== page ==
Western States Petroleum Association (WSPA): BP is a member of WSPA, which has over a number of years campaigned against Low Carbon Fuel Standards (LCFS) for vehicles, and two bills designed to reduce GHG emissions (AB 32 and SB 32) in California. During BP’s 2016 AGM, its CEO Bob Dudley made comments distancing BP from WSPA lobbying positions.
National Association of Manufacturers (NAM): BP executive John Minge is on the Executive Committee of NAM. NAM opposed US leadership on climate change and the US Clean Power Plan, including through a successful legal challenge. In late 2016 NAM advocated to President Trump against the need for regulation to directly limit GHG emissions. BP does not disclose its membership of NAM to investors through CDP despite being transparent about other organisations.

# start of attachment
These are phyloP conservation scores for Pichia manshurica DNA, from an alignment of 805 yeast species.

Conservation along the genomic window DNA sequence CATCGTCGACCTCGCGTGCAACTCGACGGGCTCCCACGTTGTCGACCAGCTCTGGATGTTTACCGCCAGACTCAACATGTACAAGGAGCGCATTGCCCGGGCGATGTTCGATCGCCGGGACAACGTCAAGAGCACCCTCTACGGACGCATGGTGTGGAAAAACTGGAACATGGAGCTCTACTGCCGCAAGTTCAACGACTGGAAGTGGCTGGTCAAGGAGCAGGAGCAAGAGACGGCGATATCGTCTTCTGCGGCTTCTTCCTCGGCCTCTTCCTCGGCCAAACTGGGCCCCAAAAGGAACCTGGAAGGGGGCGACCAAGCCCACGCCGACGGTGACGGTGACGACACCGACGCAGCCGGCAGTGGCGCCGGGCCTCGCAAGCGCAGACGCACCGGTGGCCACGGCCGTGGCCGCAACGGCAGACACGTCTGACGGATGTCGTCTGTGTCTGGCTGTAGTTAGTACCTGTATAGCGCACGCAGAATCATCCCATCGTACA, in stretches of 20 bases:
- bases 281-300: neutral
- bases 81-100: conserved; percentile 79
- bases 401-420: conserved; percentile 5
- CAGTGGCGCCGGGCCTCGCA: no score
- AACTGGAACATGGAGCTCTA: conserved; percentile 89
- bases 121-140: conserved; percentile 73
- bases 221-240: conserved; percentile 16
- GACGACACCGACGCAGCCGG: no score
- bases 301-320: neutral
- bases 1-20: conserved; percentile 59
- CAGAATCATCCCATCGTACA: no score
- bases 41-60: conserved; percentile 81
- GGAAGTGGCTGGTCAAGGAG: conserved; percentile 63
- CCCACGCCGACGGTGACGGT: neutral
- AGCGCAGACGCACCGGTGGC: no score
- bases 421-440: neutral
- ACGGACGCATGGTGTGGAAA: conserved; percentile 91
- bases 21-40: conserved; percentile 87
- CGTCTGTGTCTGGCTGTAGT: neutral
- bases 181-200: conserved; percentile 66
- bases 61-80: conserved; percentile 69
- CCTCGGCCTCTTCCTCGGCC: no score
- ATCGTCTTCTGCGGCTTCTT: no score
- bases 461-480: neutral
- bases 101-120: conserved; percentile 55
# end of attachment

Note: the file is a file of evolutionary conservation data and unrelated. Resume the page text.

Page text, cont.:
Australian Petroleum Production & Exploration Association (APPEA): An executive of subsidiary of BP is on the board of APPEA. APPEA, which welcomed the removed the Australian carbon tax, also in 2015 opposed the Renewable Energy Target, Energy Efficiency legislation and advocated for significant limits on the scope of the Australian Safeguard Mechanism.
American Petroleum Association (API): BP has an executive on the API, an organisation that has in 2015 been implicated in funding climate change denial research. In 2015 it also opposed renewable energy legislation and the UN Climate Treaty, suggesting it has been driven by “narrow political ideology”. In 2016 API opposed regulations on methane standards and the Clean Power Plan through a legal challenge.